The standard Shona headrest usually adheres to the following parameters. The upper platform has no appendages and is decorated on the upturned ends of the platform with a chip-carved series of either parallel lines, diamonds, or a zig-zag line. The top surface of the platform can feature sets of triangles carved into it. The triangles usually are composed of smaller triangles within a larger one with the apexes pointing toward each other. The base is figure-eight shaped in plan, and gently tapers inward toward the central support. It has a downward-pointing V-shaped protrusions bisecting each side in the middle. The central support is composed of pairs of upward- and downward-pointing V-shapes separated by two or more circular shapes. These Vs have a series of two to three lines parallel to the Vs carved in them and the circles have two to four concentric circles carved within them. The centers of the circles can have various geometric designs in them, dots, horizontal lines, diagonal crosses or a pair of diamonds. The triangular spaces between the branches of the Vs and the central circular motifs are cut more deeply than the surrounding areas or are cut right through. Sometimes the circular motifs about each other and in the others they are separated by either a horizontal or vertical band filled with zig-zag lines, diagonal crosses or diamonds.


"Triangles Galore", anonymous Shona artist, wood, 126 g, 12 x 13 x 4 cm. Six triangles composed of little triangles mirrored common female scarification patterns. After a good night's sleep, the man who once owned this headrest would wake up with these motifs imprinted in his cheek to the amusement of his female neighbors.


Two key concepts are important when analyzing the visual language of Shona headrests: cicatrization motifs (nyora) and the characterizing circle motif representing conus shell ornaments (ndoro). Nyora, the word used for the incised surface decorations on these headrests, is also commonly used for human cicatrization. While the practice now has virtually disappeared, nyora were once put on women at puberty. This tradition had both public and private aspects. They served as a marker of ethnic identity but also as an enhancement of beauty to attract the opposite sex. While the motifs on the headrest carry the same name, the association with scarification is more metaphorical (both are ‘cut’ and meant to ‘beautify’) than literal (where the motifs would actually correspond). A Shona carver informed the scholar William J. Dewey that sleeping on a headrest would cause a man to have the incised scarification featured on the upper platform impressed and transformed to his own face. This would cause considerable amusement when women saw it as only they had this type of body scarification among the Shona.


"Madame", anonymous Shona artist, wood, 203 g, 14 x 16 x 6 cm. Through a chance encounter during Parcours des Mondes we discovered the identity of the Madame who once consigned this beautiful headrest at auction - click the image to discover the full provenance.


Ndoro are the concentric circle motifs characteristically featured on the middle section of Shona headrests. They recall conus shell prestige ornaments once reserved for great hunters that were worn on the forehead or tied around the neck. They are said to be incorporated on headrests to please the shave or ancestral spirits and to insure the hunt would be successful. These disks functioned both as a symbol of authority and as a valuable item that could be used as currency. Such conus shell disks circulated widely as media of exchange in Africa and cut from shells such as the Leopard Cone, Betuline Cone and Prometheus Cone. In the mid-nineteenth century, the British explorer and missionary Dr. David Livingstone reported that two cone shell disks could purchase a slave, while five bought an elephant’s ivory tusk. At some point the Portuguese began to mass-produce porcelain copies of the natural conus shell disks for trade, which still continue to circulate in the region. While the real conus shell ornaments were associated with leadership, the representation of these prestige emblems in wooden headrest was apparently not so restricted because most men owned headrests. The inclusion of the ndoro motif on the headrests must have denoted that the status of the man as head of the household and family unknit was also of considerable importance.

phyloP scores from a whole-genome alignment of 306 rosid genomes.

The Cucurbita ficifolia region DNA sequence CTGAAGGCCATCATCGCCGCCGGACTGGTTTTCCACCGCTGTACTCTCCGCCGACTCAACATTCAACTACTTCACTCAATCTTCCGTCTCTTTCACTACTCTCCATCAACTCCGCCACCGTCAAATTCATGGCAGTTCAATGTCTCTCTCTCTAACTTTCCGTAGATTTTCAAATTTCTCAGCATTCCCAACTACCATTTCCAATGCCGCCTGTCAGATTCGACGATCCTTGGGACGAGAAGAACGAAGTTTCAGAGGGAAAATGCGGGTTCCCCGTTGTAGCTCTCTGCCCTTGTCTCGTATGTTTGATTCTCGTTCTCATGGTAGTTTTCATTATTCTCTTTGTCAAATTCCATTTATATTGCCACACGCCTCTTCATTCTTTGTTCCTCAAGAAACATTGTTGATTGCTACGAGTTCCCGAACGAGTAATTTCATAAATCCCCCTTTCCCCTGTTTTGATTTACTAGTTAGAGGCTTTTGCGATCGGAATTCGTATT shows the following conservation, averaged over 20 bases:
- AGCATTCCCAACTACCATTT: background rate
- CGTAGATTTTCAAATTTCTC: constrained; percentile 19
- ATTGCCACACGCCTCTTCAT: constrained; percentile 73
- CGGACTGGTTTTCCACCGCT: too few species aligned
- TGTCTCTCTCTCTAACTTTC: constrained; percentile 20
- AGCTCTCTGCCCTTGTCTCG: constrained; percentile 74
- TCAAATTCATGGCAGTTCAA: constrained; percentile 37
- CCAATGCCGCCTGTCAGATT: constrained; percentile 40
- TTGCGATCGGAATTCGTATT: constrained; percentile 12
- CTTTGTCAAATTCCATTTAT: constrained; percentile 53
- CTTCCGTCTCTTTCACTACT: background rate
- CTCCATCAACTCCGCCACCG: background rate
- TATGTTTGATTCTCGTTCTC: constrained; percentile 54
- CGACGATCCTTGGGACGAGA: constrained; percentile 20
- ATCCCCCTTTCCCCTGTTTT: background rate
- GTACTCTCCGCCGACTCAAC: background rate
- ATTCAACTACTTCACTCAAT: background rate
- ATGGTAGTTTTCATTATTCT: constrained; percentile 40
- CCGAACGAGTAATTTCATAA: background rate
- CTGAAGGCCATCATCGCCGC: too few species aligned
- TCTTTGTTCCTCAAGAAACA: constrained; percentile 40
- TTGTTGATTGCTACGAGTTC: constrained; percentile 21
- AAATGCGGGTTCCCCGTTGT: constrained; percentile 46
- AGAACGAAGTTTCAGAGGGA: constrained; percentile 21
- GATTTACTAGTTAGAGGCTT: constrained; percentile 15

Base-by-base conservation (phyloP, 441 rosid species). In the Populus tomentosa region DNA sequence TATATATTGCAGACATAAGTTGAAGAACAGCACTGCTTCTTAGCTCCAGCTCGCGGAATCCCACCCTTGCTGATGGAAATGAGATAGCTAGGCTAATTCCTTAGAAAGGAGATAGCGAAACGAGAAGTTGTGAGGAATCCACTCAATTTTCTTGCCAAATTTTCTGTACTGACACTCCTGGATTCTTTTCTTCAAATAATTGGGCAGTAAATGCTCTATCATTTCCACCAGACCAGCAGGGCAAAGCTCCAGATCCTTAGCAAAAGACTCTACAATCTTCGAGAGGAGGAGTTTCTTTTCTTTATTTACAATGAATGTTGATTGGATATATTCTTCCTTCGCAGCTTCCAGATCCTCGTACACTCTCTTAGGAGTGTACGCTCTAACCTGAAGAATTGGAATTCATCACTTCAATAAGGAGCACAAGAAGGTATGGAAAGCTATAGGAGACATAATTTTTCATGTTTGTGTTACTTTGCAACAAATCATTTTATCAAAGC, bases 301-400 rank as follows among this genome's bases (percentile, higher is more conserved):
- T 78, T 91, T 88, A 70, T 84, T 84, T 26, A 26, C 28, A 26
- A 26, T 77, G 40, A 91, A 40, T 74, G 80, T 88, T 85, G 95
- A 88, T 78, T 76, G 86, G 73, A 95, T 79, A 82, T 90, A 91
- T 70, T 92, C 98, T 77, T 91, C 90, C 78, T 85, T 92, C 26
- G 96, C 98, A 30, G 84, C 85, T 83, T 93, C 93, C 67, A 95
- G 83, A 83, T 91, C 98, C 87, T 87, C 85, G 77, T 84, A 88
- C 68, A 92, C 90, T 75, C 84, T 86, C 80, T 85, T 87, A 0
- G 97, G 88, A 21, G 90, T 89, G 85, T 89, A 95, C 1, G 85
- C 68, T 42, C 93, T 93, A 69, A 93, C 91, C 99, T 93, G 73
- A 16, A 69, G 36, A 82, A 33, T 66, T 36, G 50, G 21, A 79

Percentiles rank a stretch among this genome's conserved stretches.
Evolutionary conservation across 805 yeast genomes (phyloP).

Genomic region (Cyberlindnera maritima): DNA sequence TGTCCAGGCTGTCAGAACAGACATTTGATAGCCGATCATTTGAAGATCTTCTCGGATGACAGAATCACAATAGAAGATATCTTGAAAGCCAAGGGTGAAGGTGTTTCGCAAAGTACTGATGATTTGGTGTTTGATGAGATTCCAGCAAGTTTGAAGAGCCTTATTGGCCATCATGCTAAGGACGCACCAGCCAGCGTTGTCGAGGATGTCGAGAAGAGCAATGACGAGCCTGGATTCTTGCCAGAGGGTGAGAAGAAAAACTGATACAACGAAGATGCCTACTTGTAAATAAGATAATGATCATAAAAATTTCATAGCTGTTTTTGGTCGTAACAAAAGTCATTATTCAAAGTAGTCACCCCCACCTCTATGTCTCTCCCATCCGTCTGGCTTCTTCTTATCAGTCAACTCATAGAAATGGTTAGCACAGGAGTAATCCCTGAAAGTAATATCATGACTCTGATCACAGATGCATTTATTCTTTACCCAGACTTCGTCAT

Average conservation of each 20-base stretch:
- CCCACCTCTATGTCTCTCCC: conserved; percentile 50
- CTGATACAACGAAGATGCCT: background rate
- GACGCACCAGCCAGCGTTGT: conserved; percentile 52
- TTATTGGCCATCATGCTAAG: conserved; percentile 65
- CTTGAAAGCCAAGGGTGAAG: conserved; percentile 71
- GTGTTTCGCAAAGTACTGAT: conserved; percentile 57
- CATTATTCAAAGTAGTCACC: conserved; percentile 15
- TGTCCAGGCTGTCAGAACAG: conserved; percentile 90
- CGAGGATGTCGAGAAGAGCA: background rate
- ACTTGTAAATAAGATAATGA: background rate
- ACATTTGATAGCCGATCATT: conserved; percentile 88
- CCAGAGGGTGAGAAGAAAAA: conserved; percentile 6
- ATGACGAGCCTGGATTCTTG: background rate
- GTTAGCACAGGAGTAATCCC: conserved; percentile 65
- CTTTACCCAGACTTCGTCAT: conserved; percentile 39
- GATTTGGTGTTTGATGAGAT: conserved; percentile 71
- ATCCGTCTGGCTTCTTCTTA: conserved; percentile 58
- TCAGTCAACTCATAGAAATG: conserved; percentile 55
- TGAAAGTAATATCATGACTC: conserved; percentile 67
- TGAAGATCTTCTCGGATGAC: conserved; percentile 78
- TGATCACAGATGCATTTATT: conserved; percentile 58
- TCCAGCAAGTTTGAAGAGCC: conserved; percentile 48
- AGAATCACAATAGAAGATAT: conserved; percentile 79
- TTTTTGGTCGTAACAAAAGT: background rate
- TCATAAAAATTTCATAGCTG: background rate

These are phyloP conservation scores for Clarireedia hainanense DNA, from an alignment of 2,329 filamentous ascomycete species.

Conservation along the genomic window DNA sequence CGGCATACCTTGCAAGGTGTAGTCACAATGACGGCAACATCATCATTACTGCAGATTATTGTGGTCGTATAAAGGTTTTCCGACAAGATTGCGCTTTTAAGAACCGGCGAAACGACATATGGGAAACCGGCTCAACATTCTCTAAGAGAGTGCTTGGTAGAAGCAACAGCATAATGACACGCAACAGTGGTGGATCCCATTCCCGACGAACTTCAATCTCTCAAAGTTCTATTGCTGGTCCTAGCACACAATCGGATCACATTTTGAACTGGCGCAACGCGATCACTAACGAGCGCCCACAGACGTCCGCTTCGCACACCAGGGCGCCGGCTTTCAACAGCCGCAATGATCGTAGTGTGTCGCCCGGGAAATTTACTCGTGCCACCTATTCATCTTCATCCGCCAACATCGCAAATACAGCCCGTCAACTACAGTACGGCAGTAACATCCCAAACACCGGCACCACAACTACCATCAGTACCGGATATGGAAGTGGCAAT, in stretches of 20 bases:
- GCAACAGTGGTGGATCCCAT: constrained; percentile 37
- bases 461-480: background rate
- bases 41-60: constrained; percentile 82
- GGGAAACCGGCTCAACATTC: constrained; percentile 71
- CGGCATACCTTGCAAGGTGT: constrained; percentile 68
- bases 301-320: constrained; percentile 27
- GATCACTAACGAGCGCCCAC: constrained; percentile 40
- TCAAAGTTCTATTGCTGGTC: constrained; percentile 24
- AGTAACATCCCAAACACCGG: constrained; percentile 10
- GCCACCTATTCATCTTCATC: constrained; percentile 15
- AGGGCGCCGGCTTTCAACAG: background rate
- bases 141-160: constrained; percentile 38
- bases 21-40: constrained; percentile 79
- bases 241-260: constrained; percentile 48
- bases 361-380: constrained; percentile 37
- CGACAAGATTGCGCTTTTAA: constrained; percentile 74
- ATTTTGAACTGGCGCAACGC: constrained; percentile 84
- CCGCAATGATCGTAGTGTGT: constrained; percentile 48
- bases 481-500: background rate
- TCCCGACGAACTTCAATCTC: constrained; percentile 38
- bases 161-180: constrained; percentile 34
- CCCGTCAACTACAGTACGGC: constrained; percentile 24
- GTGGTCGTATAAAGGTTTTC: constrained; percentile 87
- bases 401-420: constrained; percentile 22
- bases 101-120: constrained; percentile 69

"The Owl", anonymous Shona artist, wood, 148 g, 11 x 14 x 5 cm. Do you see the owl? We do, but the Shona owner would have seen two conus disk shells.


A third recurring visual element in Shona headrests is the small V-shape that bisects the 8-shaped base and refers to the female sexual organs. The fact that the female pubic area and female type scarification are so prominently and consistently portrayed on Shona headrests suggest they must have been, at least in part, conceived of as being symbolic of the female gender. Not just any female, but one who had reached puberty, had had the cicatrix cut on her body and thus could be a bride and bear children. This is reinforced by the fact that it were mature men who slept with the headrest and used them to indicate who their sleeping partners would be. That Shona men in a patrilineal society would so regularly use a female symbol must be tied to the fact that they practice exogamy (must marry someone outside of their own clan), and are depend on women of other lineages to loan their fertility to their own lineages in order to ensure continuity and growth. The headrests therefor visually acknowledge the importance of women and more specifically wives in what may seem to be a male dominated society. While Shona headrest seem decidedly female in gender, they were nonetheless exclusively used by men. 

"The Three Graces", anonymous Shona artist, wood, 247 g, 15 x 16 x 6 cm


"Six Circles", anonymous Shona artist, wood, 270 g, 17 x 19 x 6 cm



"The Japanese Garden", anonymous Shona artist, wood, 327 g, 15 x 18 x 6 cm

About the author

Bruno Claessens